Wednesday, 8 October 2014

Clacton stations

Rarely can Clacton have been subjected to such a media frenzy. The by-election caused by Douglas Carswell defecting to Ukip has seen unprecedented coverage of the Tendring Peninsula. The Daily Telegraph reported that street artist Banksy had been to Clacton and painted a mural of a group of pigeons holding banners telling a green migratory swallow to "Go back to Africa, keep off our worms"and "Migrants not welcome." Tendring and District Council didn't see the political joke though and promptly painted over the mural, saying they had received a complaint that it was "racist and offensive." Strange, as in Essex people usually know the value of money. By deleting the Banksy mural the council had lost the chance of flogging the mural to some metropolitan types for up to £400,000 or cashing in on a tourist boom of Banksy lovers.

Meanwhile Clacton featured again in the Evening Standard in Michael Collins' piece, "Don't sneer at the real England beyond the M25", concluding that Clacton housed "the original Essex Man and those native Londoners exiled from a capital they no longer recognise… It might be unfashionable but for the moment Clacton is in the spotlight and relevant."  And on Radio 4's Today this morning there was a long profile of the "frightened and fed up" in the constituency, taking in the poverty of Jaywick Sands and the affluence of Frinton, where one boutique owner, who had moved to Frinton from Buckhurst Hill, complained of "no-go areas" in Ilford. In today's Guardian John Harris visits Jaywick, writes about a Ukip meeting in Clacton that attracted 900 people and looks at the emotional appeal of Ukip's politics to voters who feel abandoned.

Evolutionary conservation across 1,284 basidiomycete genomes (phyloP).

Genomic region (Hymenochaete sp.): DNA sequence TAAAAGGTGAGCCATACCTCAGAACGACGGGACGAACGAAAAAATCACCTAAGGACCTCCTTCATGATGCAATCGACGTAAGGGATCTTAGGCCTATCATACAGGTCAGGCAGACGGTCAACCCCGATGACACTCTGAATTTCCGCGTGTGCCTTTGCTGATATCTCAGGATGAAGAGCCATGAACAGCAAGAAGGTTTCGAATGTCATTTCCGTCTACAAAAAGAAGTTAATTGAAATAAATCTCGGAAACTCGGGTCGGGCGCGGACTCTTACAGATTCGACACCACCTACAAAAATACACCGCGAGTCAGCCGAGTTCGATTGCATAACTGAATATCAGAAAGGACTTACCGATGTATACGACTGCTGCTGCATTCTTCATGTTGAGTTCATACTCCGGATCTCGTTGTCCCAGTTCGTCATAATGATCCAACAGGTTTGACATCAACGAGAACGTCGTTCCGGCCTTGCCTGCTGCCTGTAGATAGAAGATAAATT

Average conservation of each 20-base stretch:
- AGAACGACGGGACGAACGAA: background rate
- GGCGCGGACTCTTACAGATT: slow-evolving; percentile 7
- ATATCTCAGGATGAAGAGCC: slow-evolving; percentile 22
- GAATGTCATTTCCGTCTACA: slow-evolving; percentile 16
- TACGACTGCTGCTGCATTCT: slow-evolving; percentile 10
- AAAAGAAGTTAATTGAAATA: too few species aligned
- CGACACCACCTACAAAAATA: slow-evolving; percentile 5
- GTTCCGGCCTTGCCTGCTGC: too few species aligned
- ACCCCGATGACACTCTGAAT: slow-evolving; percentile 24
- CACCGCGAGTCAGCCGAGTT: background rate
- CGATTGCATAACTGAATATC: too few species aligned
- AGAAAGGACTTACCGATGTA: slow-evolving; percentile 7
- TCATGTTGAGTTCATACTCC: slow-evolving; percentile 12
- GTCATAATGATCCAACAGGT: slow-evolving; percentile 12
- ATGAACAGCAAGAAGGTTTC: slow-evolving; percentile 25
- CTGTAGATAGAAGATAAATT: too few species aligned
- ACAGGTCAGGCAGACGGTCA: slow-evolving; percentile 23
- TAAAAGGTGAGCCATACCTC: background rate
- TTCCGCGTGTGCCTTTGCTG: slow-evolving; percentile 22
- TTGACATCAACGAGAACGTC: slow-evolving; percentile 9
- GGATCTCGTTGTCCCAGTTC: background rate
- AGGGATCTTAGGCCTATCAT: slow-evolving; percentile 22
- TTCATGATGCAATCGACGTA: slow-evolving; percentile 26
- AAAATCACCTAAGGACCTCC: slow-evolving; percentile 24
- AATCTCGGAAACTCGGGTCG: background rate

As I wrote in The Joy of Essex the Tendring Peninsula feels a very long way from London and its isolation is summed up the railway level crossing gates that shut Frinton off from the outside world. Poverty and lack of investment are the biggest problems rather than immigration and the EU, though Ukip's appeal is accentuated by the lack of authentic principled Labour politicians. But if Carswell does get elected as a Ukip MP we'll be hearing a lot more about this no-longer forgotten Essex seaside town.

Wednesday, 1 October 2014

John Cooper Clarke: Essex is God's Own Country

Nice to see the Guardian's interview with punk poet John Cooper Clarke headlined with, "Essex is God's country" — a line not too dissimilar to the subtitle of my book The Joy of Essex. Despite that distinctive Mancunian lilt, Clarke has lived in Colchester for 25 years and says of his adopted county: "There's plenty of banter and friendliness… It's 50 minutes from London and 45 from Clacton-on-Sea so there's something for everybody really. Nice neighbours, keep themselves to themselves. One quibble you can't get meat and potatoes in fish and chip shops. All things considered though, Essex is God's county."